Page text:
Joan Aiken’s The Wolves of Willoughby Chase (1962) has already achieved recognition as a modern children’s classic, and quite rightly too. It spawned a dozen or more sequels, all set in an alternate history universe (“uchronia”) in a world a little like ours but with some alternative geography (“paracosm”). The majority of them feature that wonderful Cockney sparrow Dido Twite, though she didn’t appear till the second volume, Black Hearts in Battersea, only to seemingly drown.
I started taking notes on the sequence in 2012, fifty years after the first story appeared, but never got round to reviewing all the titles. In preparation for a re-read I intend to publish some of those notes on this blog in the hopes they may be of interest to diehard fans as well as to new readers yet to fall under Aiken’s spell. This first occasional post is about Dido’s colourful lexicon, and here I acknowledge the influence of Brewer’s Dictionary of Phrase & Fable (this first appeared in 1870, though my edition dates from the 1980s) and The 1811 Dictionary of the Vulgar Tongue (re-issued in facsimile in 1994). Here it is then:
Norris J Lacy and Joan Tasker Grimbert (editors) A Companion to Chrétien de Troyes
D S Brewer 2008
We have a lot to be thankful to Chrétien de Troyes for: without him there would be no Lancelot, no Camelot, no Holy Grail; he virtually kickstarted the romance tradition through his use of a vernacular language, French; and of the six surviving texts ascribed to him five have — to a greater or lesser extent — an Arthurian background. So, one of the great literary what-ifs must hinge on whether Arthurian literature, both medieval and modern, would have been what it is now if not for Chrétien. Continue reading “Imagine no Lancelot, no Camelot, no Holy Grail”→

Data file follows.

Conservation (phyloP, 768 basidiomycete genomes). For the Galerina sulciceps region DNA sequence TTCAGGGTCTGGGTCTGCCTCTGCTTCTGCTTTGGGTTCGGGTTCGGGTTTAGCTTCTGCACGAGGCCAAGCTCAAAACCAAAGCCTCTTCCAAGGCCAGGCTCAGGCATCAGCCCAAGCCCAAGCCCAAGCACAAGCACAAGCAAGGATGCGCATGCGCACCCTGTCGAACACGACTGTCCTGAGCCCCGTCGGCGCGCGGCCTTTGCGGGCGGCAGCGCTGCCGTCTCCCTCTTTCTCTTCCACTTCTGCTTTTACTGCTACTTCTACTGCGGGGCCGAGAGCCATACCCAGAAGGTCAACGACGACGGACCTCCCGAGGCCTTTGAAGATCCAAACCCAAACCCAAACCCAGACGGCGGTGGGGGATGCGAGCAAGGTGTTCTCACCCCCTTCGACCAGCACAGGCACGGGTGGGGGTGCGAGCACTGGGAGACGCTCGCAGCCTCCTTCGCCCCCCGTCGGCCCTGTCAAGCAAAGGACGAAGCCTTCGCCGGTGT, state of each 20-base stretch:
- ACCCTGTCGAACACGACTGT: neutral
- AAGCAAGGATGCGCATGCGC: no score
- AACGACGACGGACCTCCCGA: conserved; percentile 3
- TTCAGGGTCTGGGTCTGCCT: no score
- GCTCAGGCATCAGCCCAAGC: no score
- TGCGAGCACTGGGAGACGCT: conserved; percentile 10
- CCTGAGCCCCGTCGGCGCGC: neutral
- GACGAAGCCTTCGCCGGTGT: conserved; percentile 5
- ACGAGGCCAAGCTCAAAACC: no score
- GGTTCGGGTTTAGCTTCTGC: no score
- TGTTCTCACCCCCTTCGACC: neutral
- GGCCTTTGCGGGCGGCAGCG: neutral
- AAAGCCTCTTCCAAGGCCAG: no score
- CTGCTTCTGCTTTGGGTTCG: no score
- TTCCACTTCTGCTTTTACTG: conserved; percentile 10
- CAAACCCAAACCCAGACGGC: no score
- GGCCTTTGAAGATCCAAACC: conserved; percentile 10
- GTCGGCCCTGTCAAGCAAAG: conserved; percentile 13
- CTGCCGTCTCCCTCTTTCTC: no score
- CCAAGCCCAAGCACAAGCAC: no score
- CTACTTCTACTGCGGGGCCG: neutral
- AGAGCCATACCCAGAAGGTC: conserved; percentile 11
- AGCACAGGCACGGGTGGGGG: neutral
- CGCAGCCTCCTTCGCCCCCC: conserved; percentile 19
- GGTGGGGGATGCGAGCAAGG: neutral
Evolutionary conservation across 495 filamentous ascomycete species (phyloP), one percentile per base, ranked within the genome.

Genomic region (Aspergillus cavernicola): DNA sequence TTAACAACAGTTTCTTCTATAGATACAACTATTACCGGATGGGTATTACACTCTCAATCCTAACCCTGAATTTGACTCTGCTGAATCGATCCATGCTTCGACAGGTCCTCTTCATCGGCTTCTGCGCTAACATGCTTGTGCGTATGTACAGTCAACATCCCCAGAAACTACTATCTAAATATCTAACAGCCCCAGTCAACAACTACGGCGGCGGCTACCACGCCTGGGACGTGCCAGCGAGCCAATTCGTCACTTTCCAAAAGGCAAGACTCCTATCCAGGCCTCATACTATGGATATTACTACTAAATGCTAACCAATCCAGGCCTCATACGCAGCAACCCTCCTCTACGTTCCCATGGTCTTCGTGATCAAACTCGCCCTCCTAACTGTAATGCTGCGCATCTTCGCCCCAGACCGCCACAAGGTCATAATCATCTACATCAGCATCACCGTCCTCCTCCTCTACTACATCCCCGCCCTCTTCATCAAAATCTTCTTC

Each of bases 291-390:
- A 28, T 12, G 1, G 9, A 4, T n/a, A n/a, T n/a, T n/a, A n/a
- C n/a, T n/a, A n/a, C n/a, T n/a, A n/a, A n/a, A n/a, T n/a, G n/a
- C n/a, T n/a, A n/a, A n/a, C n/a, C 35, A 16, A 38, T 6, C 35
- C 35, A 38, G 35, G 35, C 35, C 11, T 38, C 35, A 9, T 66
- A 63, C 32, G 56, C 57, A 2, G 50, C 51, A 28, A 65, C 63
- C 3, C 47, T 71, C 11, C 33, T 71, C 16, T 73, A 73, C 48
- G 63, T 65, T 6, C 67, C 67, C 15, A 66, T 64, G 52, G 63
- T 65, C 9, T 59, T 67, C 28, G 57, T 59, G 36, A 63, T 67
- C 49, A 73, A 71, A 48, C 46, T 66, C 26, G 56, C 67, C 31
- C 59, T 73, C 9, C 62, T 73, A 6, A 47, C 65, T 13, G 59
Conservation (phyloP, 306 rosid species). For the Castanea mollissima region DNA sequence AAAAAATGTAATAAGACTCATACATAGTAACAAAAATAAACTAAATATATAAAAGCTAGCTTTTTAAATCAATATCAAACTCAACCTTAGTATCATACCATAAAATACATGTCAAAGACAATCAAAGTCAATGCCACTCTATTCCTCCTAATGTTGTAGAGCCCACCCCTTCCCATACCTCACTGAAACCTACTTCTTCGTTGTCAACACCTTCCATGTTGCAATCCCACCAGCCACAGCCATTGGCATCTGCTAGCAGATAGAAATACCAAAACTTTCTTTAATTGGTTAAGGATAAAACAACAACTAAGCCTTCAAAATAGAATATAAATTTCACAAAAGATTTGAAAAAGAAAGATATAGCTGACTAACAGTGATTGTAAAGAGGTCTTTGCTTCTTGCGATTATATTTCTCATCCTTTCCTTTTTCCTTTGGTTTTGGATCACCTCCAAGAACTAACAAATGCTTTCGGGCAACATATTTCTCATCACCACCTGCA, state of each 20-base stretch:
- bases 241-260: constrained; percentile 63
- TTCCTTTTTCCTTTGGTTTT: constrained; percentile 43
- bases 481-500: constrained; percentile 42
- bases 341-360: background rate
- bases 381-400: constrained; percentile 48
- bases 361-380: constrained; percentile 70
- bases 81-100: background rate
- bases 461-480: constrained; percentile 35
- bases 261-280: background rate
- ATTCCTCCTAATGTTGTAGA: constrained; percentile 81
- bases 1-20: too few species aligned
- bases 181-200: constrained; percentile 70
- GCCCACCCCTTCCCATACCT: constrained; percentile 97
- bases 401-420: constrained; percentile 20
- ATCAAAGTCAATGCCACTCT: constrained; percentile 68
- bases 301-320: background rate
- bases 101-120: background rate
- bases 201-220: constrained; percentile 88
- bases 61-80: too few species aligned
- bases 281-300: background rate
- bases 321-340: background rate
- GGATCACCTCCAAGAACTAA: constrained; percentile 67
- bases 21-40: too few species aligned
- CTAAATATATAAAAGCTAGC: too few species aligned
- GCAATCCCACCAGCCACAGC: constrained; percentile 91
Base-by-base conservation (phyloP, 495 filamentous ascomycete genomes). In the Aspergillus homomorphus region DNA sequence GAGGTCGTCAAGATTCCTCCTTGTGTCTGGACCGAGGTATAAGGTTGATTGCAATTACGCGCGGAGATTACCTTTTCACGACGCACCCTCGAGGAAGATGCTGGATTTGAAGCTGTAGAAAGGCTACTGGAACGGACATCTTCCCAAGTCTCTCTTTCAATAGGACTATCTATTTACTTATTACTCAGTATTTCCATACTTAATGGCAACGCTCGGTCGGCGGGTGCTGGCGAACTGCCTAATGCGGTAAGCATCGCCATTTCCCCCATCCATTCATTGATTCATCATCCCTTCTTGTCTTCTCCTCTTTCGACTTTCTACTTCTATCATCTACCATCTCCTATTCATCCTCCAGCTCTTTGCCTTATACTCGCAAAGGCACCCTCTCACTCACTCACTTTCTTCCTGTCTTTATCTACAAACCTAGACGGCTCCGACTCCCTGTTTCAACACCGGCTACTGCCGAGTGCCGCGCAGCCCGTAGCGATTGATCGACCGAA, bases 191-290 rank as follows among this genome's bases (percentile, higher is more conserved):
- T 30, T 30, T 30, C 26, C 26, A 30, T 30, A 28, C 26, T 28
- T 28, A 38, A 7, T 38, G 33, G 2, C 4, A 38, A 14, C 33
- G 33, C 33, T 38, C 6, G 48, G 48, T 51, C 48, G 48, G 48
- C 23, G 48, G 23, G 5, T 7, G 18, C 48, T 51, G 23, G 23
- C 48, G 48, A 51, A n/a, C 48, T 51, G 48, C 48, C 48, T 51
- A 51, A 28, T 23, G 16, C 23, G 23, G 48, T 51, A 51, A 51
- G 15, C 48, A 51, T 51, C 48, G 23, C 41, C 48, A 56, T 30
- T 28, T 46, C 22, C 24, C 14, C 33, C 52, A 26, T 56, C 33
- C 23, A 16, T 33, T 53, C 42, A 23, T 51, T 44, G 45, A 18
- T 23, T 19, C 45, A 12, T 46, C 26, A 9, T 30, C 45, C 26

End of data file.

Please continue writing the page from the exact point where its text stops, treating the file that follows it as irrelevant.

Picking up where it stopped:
Primo Levi A Tranquil Star Translated by Ann Goldstein and Alessandra Bastagli
Penguin Modern Classics 2008 (2007)
‘A Tranquil Star’ — the last of seventeen short stories which gives its name to this selection of previously unpublished pieces in translation — is as good a place as any to start a consideration of this collection. It begins with a discussion of the inadequacy of superlatives (immense, colossal, extraordinary) to give indications of comparative size, especially when it comes to stars. Al-Ludra is the now not-so-tranquil star when it comes to its convulsive, cataclysmic end; how to describe an event which is beyond the comprehension of most, an event that is measured “not in millions or billions of years but of hours and minutes”? All we can do is relate its death to the impact it has on a human being, something we can more easily understand. On October 19th 1950 Ramón Escojido, a Peruvian married to his Austrian wife Judith, notices something unusual in photos taken from his mountain observatory. His dilemma is this: does he assume it’s a blemish on his photographic plate of the night sky, or does he cancel the planned family excursion to double-check if, in fact, it’s really a supernova?
It was a little over half a century, but it may as well have been the Dark Ages. Bare knees raw from the wind and knocking together beneath scratchy woollen shorts, the lad of ten years circled the gloomy Georgian square clockwise. His companion was confident, having walked this route many times, but the newcomer’s heart pounded in his chest as loud as a drum beaten for an execution. As he walked to the topmost corner of the square the anonymous Bath stone buildings intimidated, staring impassively but judging this poor specimen of a schoolboy as wanting, inadequate, unprepared. As indeed he was.